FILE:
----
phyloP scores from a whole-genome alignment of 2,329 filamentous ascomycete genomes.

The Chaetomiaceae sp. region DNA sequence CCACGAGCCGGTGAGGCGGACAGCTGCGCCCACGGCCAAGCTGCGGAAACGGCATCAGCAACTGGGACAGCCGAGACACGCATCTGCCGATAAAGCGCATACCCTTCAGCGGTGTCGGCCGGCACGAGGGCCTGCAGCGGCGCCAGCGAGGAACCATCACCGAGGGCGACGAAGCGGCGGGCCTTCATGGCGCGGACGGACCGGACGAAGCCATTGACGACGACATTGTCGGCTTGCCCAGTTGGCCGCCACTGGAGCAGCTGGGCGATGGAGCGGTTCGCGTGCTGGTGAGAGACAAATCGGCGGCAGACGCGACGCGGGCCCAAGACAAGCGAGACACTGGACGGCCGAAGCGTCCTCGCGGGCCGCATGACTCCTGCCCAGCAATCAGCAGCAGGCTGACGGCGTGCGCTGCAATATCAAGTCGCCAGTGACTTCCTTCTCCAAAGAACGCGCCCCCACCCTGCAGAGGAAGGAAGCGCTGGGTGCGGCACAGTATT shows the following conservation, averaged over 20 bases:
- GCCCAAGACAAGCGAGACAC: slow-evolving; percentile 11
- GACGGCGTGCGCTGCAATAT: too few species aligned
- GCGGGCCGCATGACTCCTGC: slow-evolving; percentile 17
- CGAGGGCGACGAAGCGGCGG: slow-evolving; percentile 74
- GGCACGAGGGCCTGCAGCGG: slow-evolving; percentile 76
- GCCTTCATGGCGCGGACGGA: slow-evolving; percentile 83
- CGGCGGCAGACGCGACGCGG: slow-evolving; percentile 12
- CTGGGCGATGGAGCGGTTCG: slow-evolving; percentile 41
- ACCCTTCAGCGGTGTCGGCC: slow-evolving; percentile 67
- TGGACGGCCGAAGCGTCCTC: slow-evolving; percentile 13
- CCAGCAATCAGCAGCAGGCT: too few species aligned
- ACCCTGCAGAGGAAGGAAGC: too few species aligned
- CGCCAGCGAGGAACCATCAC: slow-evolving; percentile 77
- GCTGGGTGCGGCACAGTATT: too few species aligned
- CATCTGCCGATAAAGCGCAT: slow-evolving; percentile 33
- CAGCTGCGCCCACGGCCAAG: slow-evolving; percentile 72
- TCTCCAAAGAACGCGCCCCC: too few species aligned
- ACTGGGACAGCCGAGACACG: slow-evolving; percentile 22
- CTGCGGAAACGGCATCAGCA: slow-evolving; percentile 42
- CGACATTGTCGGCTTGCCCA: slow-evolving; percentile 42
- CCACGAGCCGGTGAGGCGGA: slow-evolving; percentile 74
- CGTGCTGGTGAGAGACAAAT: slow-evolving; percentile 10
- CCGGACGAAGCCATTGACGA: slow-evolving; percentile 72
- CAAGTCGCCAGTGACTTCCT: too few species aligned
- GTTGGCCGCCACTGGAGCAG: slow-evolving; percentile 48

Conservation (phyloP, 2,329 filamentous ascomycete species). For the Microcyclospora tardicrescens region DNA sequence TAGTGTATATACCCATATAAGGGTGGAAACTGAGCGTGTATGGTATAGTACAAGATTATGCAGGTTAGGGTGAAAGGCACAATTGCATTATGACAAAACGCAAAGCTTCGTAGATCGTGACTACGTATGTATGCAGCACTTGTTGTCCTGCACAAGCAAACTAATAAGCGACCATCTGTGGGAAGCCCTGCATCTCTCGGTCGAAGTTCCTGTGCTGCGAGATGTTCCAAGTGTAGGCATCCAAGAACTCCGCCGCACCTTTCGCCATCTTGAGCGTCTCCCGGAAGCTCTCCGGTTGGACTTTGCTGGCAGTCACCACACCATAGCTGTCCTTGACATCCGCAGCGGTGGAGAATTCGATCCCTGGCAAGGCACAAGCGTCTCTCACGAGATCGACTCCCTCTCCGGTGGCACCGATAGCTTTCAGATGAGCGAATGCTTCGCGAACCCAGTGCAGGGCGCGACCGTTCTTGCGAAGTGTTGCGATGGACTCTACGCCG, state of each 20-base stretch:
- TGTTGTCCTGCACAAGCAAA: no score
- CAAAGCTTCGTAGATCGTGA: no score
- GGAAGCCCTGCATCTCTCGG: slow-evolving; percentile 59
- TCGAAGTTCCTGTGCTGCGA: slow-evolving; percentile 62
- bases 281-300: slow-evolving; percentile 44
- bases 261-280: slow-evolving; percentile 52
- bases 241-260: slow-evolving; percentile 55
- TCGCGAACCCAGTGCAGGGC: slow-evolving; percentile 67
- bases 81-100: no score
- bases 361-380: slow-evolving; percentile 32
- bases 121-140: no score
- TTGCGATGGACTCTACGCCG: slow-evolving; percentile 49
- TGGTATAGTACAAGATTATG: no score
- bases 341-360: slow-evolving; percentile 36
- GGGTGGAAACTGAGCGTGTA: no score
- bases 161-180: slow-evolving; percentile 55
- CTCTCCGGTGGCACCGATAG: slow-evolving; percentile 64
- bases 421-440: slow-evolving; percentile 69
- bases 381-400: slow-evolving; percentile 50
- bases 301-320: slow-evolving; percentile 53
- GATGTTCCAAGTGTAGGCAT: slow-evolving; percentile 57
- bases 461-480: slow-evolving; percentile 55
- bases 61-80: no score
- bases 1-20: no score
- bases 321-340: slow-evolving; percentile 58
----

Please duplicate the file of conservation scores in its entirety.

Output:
phyloP scores from a whole-genome alignment of 2,329 filamentous ascomycete genomes.

The Chaetomiaceae sp. region DNA sequence CCACGAGCCGGTGAGGCGGACAGCTGCGCCCACGGCCAAGCTGCGGAAACGGCATCAGCAACTGGGACAGCCGAGACACGCATCTGCCGATAAAGCGCATACCCTTCAGCGGTGTCGGCCGGCACGAGGGCCTGCAGCGGCGCCAGCGAGGAACCATCACCGAGGGCGACGAAGCGGCGGGCCTTCATGGCGCGGACGGACCGGACGAAGCCATTGACGACGACATTGTCGGCTTGCCCAGTTGGCCGCCACTGGAGCAGCTGGGCGATGGAGCGGTTCGCGTGCTGGTGAGAGACAAATCGGCGGCAGACGCGACGCGGGCCCAAGACAAGCGAGACACTGGACGGCCGAAGCGTCCTCGCGGGCCGCATGACTCCTGCCCAGCAATCAGCAGCAGGCTGACGGCGTGCGCTGCAATATCAAGTCGCCAGTGACTTCCTTCTCCAAAGAACGCGCCCCCACCCTGCAGAGGAAGGAAGCGCTGGGTGCGGCACAGTATT shows the following conservation, averaged over 20 bases:
- GCCCAAGACAAGCGAGACAC: slow-evolving; percentile 11
- GACGGCGTGCGCTGCAATAT: too few species aligned
- GCGGGCCGCATGACTCCTGC: slow-evolving; percentile 17
- CGAGGGCGACGAAGCGGCGG: slow-evolving; percentile 74
- GGCACGAGGGCCTGCAGCGG: slow-evolving; percentile 76
- GCCTTCATGGCGCGGACGGA: slow-evolving; percentile 83
- CGGCGGCAGACGCGACGCGG: slow-evolving; percentile 12
- CTGGGCGATGGAGCGGTTCG: slow-evolving; percentile 41
- ACCCTTCAGCGGTGTCGGCC: slow-evolving; percentile 67
- TGGACGGCCGAAGCGTCCTC: slow-evolving; percentile 13
- CCAGCAATCAGCAGCAGGCT: too few species aligned
- ACCCTGCAGAGGAAGGAAGC: too few species aligned
- CGCCAGCGAGGAACCATCAC: slow-evolving; percentile 77
- GCTGGGTGCGGCACAGTATT: too few species aligned
- CATCTGCCGATAAAGCGCAT: slow-evolving; percentile 33
- CAGCTGCGCCCACGGCCAAG: slow-evolving; percentile 72
- TCTCCAAAGAACGCGCCCCC: too few species aligned
- ACTGGGACAGCCGAGACACG: slow-evolving; percentile 22
- CTGCGGAAACGGCATCAGCA: slow-evolving; percentile 42
- CGACATTGTCGGCTTGCCCA: slow-evolving; percentile 42
- CCACGAGCCGGTGAGGCGGA: slow-evolving; percentile 74
- CGTGCTGGTGAGAGACAAAT: slow-evolving; percentile 10
- CCGGACGAAGCCATTGACGA: slow-evolving; percentile 72
- CAAGTCGCCAGTGACTTCCT: too few species aligned
- GTTGGCCGCCACTGGAGCAG: slow-evolving; percentile 48

Conservation (phyloP, 2,329 filamentous ascomycete species). For the Microcyclospora tardicrescens region DNA sequence TAGTGTATATACCCATATAAGGGTGGAAACTGAGCGTGTATGGTATAGTACAAGATTATGCAGGTTAGGGTGAAAGGCACAATTGCATTATGACAAAACGCAAAGCTTCGTAGATCGTGACTACGTATGTATGCAGCACTTGTTGTCCTGCACAAGCAAACTAATAAGCGACCATCTGTGGGAAGCCCTGCATCTCTCGGTCGAAGTTCCTGTGCTGCGAGATGTTCCAAGTGTAGGCATCCAAGAACTCCGCCGCACCTTTCGCCATCTTGAGCGTCTCCCGGAAGCTCTCCGGTTGGACTTTGCTGGCAGTCACCACACCATAGCTGTCCTTGACATCCGCAGCGGTGGAGAATTCGATCCCTGGCAAGGCACAAGCGTCTCTCACGAGATCGACTCCCTCTCCGGTGGCACCGATAGCTTTCAGATGAGCGAATGCTTCGCGAACCCAGTGCAGGGCGCGACCGTTCTTGCGAAGTGTTGCGATGGACTCTACGCCG, state of each 20-base stretch:
- TGTTGTCCTGCACAAGCAAA: no score
- CAAAGCTTCGTAGATCGTGA: no score
- GGAAGCCCTGCATCTCTCGG: slow-evolving; percentile 59
- TCGAAGTTCCTGTGCTGCGA: slow-evolving; percentile 62
- bases 281-300: slow-evolving; percentile 44
- bases 261-280: slow-evolving; percentile 52
- bases 241-260: slow-evolving; percentile 55
- TCGCGAACCCAGTGCAGGGC: slow-evolving; percentile 67
- bases 81-100: no score
- bases 361-380: slow-evolving; percentile 32
- bases 121-140: no score
- TTGCGATGGACTCTACGCCG: slow-evolving; percentile 49
- TGGTATAGTACAAGATTATG: no score
- bases 341-360: slow-evolving; percentile 36
- GGGTGGAAACTGAGCGTGTA: no score
- bases 161-180: slow-evolving; percentile 55
- CTCTCCGGTGGCACCGATAG: slow-evolving; percentile 64
- bases 421-440: slow-evolving; percentile 69
- bases 381-400: slow-evolving; percentile 50
- bases 301-320: slow-evolving; percentile 53
- GATGTTCCAAGTGTAGGCAT: slow-evolving; percentile 57
- bases 461-480: slow-evolving; percentile 55
- bases 61-80: no score
- bases 1-20: no score
- bases 321-340: slow-evolving; percentile 58